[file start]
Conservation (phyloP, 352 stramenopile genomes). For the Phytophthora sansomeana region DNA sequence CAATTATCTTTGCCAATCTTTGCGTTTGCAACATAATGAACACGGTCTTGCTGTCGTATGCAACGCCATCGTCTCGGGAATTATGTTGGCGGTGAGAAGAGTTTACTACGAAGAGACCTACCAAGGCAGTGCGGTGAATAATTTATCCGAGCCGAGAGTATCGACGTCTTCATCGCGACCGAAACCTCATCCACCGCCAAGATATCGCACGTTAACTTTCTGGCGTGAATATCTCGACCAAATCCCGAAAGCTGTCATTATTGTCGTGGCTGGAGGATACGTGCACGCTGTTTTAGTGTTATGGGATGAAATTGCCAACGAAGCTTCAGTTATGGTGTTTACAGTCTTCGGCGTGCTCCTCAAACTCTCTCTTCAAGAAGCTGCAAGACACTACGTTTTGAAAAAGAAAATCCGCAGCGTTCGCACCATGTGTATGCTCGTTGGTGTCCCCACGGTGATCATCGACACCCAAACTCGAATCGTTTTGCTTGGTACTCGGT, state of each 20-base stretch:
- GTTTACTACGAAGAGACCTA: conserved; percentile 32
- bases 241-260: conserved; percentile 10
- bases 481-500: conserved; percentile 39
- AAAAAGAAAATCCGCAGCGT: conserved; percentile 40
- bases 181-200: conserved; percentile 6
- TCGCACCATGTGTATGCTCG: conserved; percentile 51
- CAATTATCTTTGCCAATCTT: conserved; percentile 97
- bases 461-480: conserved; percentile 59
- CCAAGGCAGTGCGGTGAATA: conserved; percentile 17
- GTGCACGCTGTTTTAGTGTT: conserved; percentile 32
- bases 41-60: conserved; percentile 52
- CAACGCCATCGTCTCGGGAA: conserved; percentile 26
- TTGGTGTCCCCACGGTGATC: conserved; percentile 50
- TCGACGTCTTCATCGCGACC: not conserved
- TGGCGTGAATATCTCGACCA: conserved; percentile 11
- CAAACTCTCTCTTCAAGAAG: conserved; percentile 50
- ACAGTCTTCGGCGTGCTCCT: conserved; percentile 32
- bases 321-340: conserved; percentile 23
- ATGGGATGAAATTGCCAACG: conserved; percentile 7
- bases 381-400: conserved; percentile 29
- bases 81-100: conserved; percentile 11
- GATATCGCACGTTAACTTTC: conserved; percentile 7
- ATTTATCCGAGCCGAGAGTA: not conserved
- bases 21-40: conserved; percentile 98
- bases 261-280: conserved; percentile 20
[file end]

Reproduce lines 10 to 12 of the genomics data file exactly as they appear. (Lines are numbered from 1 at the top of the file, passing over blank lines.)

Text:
- CCAAGGCAGTGCGGTGAATA: conserved; percentile 17
- GTGCACGCTGTTTTAGTGTT: conserved; percentile 32
- bases 41-60: conserved; percentile 52